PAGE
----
European debut of Toyota FCV Plus concept

Fuel cell vehicles may offer the prospect of eco-friendly transport, but even if they become commonplace in the future, they will not be the only energy users. Toyota aims to add a new sense of purpose to the automobile by turning fuel cell vehicles from “energy users” into “energy makers”.

The Toyota FCV Plus, which makes its European debut at the Paris motor show, is a fuel cell vehicle that has made this transition and is capable of contributing to society by serving as part of the electric power-generating infrastructure.


A car with three different roles

Using the FCV Plus to convert clean hydrogen into electricity can help protect the environment and serve as an important means of addressing energy security issues:

  • As well as using the hydrogen fuel contained in its on-board tank, the Toyota FCV Plus can also generate electricity from hydrogen stored outside the vehicle. The car can thus be transformed into a stable source of electric power for use at home or away.
  • When parked, the Toyota FCV Plus can provide electricity stored on board to other vehicles and to local power grids, acting as part of the local infrastructure.
  • The car’s fuel cell stack can be removed and re-used as an energy generator, going beyond the traditional functions of a vehicle. Put to different uses around the world, these stacks could make a significant contribution to local communities.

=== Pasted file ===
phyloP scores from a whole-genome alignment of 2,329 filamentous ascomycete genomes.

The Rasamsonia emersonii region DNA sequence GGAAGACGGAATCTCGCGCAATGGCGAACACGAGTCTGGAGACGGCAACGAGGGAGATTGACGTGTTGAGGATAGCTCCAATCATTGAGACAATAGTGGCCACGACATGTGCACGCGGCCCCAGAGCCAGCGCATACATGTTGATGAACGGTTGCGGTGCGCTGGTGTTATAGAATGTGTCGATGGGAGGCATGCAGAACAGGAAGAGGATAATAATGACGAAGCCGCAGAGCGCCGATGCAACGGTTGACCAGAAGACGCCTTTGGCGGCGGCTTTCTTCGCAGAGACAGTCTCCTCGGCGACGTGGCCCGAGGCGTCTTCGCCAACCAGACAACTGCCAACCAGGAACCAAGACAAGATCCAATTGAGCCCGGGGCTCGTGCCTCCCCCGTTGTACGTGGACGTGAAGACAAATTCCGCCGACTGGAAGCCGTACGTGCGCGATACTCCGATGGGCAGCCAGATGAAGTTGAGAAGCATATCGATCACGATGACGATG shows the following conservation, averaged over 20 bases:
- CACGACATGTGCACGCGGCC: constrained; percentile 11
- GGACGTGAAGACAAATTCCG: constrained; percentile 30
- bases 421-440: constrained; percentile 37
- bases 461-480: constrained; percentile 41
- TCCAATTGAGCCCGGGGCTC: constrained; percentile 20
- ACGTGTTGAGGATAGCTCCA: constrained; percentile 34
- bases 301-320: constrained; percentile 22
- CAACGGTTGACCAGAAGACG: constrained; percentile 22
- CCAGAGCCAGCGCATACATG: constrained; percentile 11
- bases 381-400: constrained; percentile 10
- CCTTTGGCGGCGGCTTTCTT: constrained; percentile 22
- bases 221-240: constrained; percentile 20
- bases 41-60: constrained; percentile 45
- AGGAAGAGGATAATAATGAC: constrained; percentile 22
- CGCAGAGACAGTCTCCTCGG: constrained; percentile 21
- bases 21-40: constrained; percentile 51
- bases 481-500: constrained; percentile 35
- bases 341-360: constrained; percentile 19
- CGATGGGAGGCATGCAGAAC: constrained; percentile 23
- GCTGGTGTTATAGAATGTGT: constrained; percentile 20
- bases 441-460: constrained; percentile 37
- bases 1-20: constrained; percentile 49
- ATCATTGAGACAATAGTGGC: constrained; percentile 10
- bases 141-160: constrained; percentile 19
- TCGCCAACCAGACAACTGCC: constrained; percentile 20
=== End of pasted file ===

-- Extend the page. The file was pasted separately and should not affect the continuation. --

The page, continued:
A compact city commuter

Miniaturising the concept’s fuel cell stack and other system components has helped make the Toyota FCV Plus a light and compact vehicle that’s ideal for city use.


Fuel efficiency is enhanced by advanced aerodynamics that extend to the underside of the vehicle. Built-in wireless battery charging panels on the rear wheels and under the floor allow for intelligent external charging of other vehicles or infrastructure. Words and symbols can be displayed on the windscreen and rear window to help others recognise the vehicle’s operating status.


The drive components have been downsized and positioned out towards the vehicle’s four corners to achieve a layout that maximises interior space. The compact fuel cell stack is located between the front wheels and the hydrogen fuel tank is behind the rear seats. Together with the adoption of in-wheel motors in all four wheels, this allows the Toyota FCV Plus to have the overall length of a compact car but with a cabin that is as long as that of a large saloon.


The concentration of functional parts at the front and rear means that this next generation fuel cell package creates an optimal weight balance and excellent all-round visibility.


The interior trim and seats use the same advanced 3D procession and other techniques that give the car its exceedingly light and highly rigid skeletal structure.


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